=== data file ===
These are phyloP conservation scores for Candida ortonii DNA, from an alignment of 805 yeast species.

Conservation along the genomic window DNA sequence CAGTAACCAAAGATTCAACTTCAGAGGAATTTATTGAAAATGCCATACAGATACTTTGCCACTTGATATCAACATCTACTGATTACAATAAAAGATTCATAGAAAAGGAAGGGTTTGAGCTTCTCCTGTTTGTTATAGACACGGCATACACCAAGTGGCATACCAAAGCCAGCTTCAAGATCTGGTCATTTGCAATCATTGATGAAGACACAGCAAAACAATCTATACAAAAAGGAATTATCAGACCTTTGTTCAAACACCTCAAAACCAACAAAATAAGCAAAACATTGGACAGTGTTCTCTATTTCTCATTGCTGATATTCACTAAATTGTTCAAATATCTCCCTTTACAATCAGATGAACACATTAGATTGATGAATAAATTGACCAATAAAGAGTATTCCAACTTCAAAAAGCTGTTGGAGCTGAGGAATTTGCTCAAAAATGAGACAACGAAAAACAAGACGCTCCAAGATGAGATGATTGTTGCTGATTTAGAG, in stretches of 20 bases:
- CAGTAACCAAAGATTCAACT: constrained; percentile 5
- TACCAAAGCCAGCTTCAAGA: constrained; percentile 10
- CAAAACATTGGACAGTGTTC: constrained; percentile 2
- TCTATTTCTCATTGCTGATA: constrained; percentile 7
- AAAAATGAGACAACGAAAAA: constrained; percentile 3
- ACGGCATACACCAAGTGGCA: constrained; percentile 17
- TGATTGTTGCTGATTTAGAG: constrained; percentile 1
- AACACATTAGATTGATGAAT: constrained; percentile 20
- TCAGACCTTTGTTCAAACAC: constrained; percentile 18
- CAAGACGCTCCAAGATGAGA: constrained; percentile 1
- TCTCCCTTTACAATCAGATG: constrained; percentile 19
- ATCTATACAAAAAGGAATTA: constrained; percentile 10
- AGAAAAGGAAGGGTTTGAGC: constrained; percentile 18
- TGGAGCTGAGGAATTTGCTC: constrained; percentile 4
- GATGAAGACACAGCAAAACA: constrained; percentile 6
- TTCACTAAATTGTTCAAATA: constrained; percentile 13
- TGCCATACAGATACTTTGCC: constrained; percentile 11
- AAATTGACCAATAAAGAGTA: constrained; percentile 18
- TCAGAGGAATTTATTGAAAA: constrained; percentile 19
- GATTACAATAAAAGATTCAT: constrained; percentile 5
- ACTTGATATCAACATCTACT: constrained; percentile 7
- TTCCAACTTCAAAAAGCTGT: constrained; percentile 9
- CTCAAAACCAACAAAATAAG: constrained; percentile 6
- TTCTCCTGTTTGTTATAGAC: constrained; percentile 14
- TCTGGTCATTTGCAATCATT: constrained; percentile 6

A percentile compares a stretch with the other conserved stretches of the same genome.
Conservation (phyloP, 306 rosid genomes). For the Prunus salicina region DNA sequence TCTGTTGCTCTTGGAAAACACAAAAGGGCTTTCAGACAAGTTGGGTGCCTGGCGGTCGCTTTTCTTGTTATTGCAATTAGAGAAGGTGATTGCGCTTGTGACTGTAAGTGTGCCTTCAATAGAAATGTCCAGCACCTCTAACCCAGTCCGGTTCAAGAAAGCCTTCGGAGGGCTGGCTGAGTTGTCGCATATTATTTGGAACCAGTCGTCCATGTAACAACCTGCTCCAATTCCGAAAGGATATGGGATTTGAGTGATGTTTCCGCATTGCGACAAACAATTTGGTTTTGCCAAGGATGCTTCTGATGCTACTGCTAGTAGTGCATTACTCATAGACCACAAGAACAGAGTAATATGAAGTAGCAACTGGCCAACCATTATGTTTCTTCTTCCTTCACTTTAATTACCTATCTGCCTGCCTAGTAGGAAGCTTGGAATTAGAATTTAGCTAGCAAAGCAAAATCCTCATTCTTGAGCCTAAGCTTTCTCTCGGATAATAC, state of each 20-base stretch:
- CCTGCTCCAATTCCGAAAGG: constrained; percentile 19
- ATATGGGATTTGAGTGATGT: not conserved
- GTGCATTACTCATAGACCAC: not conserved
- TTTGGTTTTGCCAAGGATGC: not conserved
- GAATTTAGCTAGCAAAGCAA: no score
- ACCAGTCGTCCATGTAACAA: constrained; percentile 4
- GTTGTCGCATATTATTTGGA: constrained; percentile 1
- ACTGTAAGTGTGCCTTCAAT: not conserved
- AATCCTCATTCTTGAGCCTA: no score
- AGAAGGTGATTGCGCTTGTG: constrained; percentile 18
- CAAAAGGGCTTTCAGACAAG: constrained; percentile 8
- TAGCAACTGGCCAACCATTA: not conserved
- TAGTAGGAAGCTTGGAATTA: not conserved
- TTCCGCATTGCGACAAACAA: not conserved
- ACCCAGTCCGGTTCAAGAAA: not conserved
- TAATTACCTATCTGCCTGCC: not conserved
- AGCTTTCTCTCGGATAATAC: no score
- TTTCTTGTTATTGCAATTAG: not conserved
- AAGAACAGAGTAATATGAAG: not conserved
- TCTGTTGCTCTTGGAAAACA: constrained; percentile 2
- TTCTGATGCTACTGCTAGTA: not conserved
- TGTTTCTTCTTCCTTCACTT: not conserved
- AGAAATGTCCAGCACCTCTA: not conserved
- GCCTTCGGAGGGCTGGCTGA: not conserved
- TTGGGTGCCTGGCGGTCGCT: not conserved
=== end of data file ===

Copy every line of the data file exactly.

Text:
These are phyloP conservation scores for Candida ortonii DNA, from an alignment of 805 yeast species.

Conservation along the genomic window DNA sequence CAGTAACCAAAGATTCAACTTCAGAGGAATTTATTGAAAATGCCATACAGATACTTTGCCACTTGATATCAACATCTACTGATTACAATAAAAGATTCATAGAAAAGGAAGGGTTTGAGCTTCTCCTGTTTGTTATAGACACGGCATACACCAAGTGGCATACCAAAGCCAGCTTCAAGATCTGGTCATTTGCAATCATTGATGAAGACACAGCAAAACAATCTATACAAAAAGGAATTATCAGACCTTTGTTCAAACACCTCAAAACCAACAAAATAAGCAAAACATTGGACAGTGTTCTCTATTTCTCATTGCTGATATTCACTAAATTGTTCAAATATCTCCCTTTACAATCAGATGAACACATTAGATTGATGAATAAATTGACCAATAAAGAGTATTCCAACTTCAAAAAGCTGTTGGAGCTGAGGAATTTGCTCAAAAATGAGACAACGAAAAACAAGACGCTCCAAGATGAGATGATTGTTGCTGATTTAGAG, in stretches of 20 bases:
- CAGTAACCAAAGATTCAACT: constrained; percentile 5
- TACCAAAGCCAGCTTCAAGA: constrained; percentile 10
- CAAAACATTGGACAGTGTTC: constrained; percentile 2
- TCTATTTCTCATTGCTGATA: constrained; percentile 7
- AAAAATGAGACAACGAAAAA: constrained; percentile 3
- ACGGCATACACCAAGTGGCA: constrained; percentile 17
- TGATTGTTGCTGATTTAGAG: constrained; percentile 1
- AACACATTAGATTGATGAAT: constrained; percentile 20
- TCAGACCTTTGTTCAAACAC: constrained; percentile 18
- CAAGACGCTCCAAGATGAGA: constrained; percentile 1
- TCTCCCTTTACAATCAGATG: constrained; percentile 19
- ATCTATACAAAAAGGAATTA: constrained; percentile 10
- AGAAAAGGAAGGGTTTGAGC: constrained; percentile 18
- TGGAGCTGAGGAATTTGCTC: constrained; percentile 4
- GATGAAGACACAGCAAAACA: constrained; percentile 6
- TTCACTAAATTGTTCAAATA: constrained; percentile 13
- TGCCATACAGATACTTTGCC: constrained; percentile 11
- AAATTGACCAATAAAGAGTA: constrained; percentile 18
- TCAGAGGAATTTATTGAAAA: constrained; percentile 19
- GATTACAATAAAAGATTCAT: constrained; percentile 5
- ACTTGATATCAACATCTACT: constrained; percentile 7
- TTCCAACTTCAAAAAGCTGT: constrained; percentile 9
- CTCAAAACCAACAAAATAAG: constrained; percentile 6
- TTCTCCTGTTTGTTATAGAC: constrained; percentile 14
- TCTGGTCATTTGCAATCATT: constrained; percentile 6

A percentile compares a stretch with the other conserved stretches of the same genome.
Conservation (phyloP, 306 rosid genomes). For the Prunus salicina region DNA sequence TCTGTTGCTCTTGGAAAACACAAAAGGGCTTTCAGACAAGTTGGGTGCCTGGCGGTCGCTTTTCTTGTTATTGCAATTAGAGAAGGTGATTGCGCTTGTGACTGTAAGTGTGCCTTCAATAGAAATGTCCAGCACCTCTAACCCAGTCCGGTTCAAGAAAGCCTTCGGAGGGCTGGCTGAGTTGTCGCATATTATTTGGAACCAGTCGTCCATGTAACAACCTGCTCCAATTCCGAAAGGATATGGGATTTGAGTGATGTTTCCGCATTGCGACAAACAATTTGGTTTTGCCAAGGATGCTTCTGATGCTACTGCTAGTAGTGCATTACTCATAGACCACAAGAACAGAGTAATATGAAGTAGCAACTGGCCAACCATTATGTTTCTTCTTCCTTCACTTTAATTACCTATCTGCCTGCCTAGTAGGAAGCTTGGAATTAGAATTTAGCTAGCAAAGCAAAATCCTCATTCTTGAGCCTAAGCTTTCTCTCGGATAATAC, state of each 20-base stretch:
- CCTGCTCCAATTCCGAAAGG: constrained; percentile 19
- ATATGGGATTTGAGTGATGT: not conserved
- GTGCATTACTCATAGACCAC: not conserved
- TTTGGTTTTGCCAAGGATGC: not conserved
- GAATTTAGCTAGCAAAGCAA: no score
- ACCAGTCGTCCATGTAACAA: constrained; percentile 4
- GTTGTCGCATATTATTTGGA: constrained; percentile 1
- ACTGTAAGTGTGCCTTCAAT: not conserved
- AATCCTCATTCTTGAGCCTA: no score
- AGAAGGTGATTGCGCTTGTG: constrained; percentile 18
- CAAAAGGGCTTTCAGACAAG: constrained; percentile 8
- TAGCAACTGGCCAACCATTA: not conserved
- TAGTAGGAAGCTTGGAATTA: not conserved
- TTCCGCATTGCGACAAACAA: not conserved
- ACCCAGTCCGGTTCAAGAAA: not conserved
- TAATTACCTATCTGCCTGCC: not conserved
- AGCTTTCTCTCGGATAATAC: no score
- TTTCTTGTTATTGCAATTAG: not conserved
- AAGAACAGAGTAATATGAAG: not conserved
- TCTGTTGCTCTTGGAAAACA: constrained; percentile 2
- TTCTGATGCTACTGCTAGTA: not conserved
- TGTTTCTTCTTCCTTCACTT: not conserved
- AGAAATGTCCAGCACCTCTA: not conserved
- GCCTTCGGAGGGCTGGCTGA: not conserved
- TTGGGTGCCTGGCGGTCGCT: not conserved